The watercolor workshop is over and I am home. I thoroughly enjoyed the teacher, the other ladies, and the lessons from the workshop. This was actually the first ever workshop at the Russell Farm Art Center. Charlie Boren, the wood sculptor and owner of the farm is an older man who has wanted to share his farm with other artists – it was a perfect setting for art with great facilities. About 20 ladies attended the watercolor class, which is a lot for a workshop, but you know how I love people. It is amazing that people can be so diverse and yet have art as a common factor. I do have to say that if I was not the youngest lady in the room, I was one of them. One of the first ladies that I met was an older, beautiful lady from Pensacola, FL, with a son who lived in the Ft. Worth area. She reminded me of a Southern gentle lady – made of porcelain.
Then there was the rowdy group of ladies (my favorites) who run together from Arlington, TX. They paint together and call their group CBC doing some very interesting work as a group. Included in the group was a lady originally from Toronto, and one from New York. One of the ladies also had an art blog. She told us about her son who was part of a band called "Gringo Revolution." She said that the band had put out word for their young lady fans to come to their concert wearing "Daisy Duke" shorts and cowboy boots. This artist/mother said, "Wouldn’t it be funny if we (the CBC ladies) dressed in our Daisy Duke shorts and showed up at his concert?!" I like the way they think!
There was another group of ladies who drove down together from Kansas. I knew they were a good group when one of the ladies was mumbling to her self about the "damn rose" we were painting. I teased her about it going from just "a rose" to a "damn rose."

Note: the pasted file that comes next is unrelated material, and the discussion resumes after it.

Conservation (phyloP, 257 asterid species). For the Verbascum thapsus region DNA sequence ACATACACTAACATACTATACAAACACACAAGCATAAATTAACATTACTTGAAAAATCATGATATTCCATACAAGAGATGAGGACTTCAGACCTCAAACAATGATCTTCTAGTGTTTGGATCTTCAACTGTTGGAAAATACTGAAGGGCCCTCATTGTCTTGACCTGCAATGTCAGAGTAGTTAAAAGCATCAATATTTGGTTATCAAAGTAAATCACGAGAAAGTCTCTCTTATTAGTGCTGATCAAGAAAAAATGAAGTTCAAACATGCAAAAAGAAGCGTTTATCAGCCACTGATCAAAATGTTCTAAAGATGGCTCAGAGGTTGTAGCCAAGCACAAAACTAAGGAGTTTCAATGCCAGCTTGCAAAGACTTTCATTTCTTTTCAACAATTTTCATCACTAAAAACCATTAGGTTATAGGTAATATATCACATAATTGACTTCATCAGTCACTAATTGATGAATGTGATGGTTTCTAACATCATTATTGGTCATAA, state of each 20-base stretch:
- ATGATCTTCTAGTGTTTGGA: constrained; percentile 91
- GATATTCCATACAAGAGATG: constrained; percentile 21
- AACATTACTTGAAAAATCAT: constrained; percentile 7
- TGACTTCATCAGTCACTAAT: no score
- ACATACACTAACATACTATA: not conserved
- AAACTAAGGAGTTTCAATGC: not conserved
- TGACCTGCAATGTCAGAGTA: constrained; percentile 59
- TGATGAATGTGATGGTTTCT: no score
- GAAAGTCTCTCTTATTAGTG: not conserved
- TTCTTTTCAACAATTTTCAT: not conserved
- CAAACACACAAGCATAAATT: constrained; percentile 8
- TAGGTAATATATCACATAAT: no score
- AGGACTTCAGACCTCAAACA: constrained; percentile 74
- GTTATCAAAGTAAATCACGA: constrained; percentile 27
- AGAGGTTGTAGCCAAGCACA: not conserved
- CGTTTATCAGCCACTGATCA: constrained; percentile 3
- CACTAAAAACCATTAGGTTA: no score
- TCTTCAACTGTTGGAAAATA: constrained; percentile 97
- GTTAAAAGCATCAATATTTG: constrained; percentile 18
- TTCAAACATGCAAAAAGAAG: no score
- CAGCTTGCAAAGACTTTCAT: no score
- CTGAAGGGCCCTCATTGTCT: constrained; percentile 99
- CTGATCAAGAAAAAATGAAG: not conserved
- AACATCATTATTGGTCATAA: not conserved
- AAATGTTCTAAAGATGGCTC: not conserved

Then there were the two beautiful sisters – one from the Ft. Worth area and the other from CO. Physically, they looked like Bonnie Hunt, but the one from CO reminded me of a typical older hippie with the straight hair, no make-up, jeans, etc. They both drove convertible Mini Coopers and stuck pretty close together.
There was another lady from Calgary, Alberta, who was visiting her old high school friend. The friend lived in Weatherford, TX, and raised cutting horses, and also attended the workshop. Both were friendly. The one who still lived in Calgary told me to look her up and come paint with her if I ever got back to Canada. She said she lived near Leighton – out on the prairie with a great view of the Rockies. I would love to take her up on that offer.
The ladies at my table were all from the Ft. Worth area. Lucy and I went to supper one night so that I did not have to spend the evening alone – what a very nice thing to do! She had been a second-grade teacher for 24 years. At one point she started talking about Texas Teacher Retirement funds and Social Security. I had to work hard at following her conversation, but I was worried that she would start talking insurance or tax laws and my eyes would roll back in my head and I would fall over. June, who sat next to me, was a 77-year-old lady. She was very nice, but did not really like to talk while she painted and was maybe a bit anal, which reminded me of some of the people in the Duncan Art Guild. I guess every group has a few of those types. Linda was very friendly, very willing to help out, had lots of interesting info, but was a bit of a loner. I should mention the ladies who were putting on the workshop and very helpful – Margot from Yorkshire England, originally, and Sharon – a real cowgirl and western artist.
In all, the ladies were all fun. By the third day of the workshop, we were all good friends exchanging email addresses and such. I hated to leave, but I took off a bit early to get through the Ft. Worth traffic before rush hour.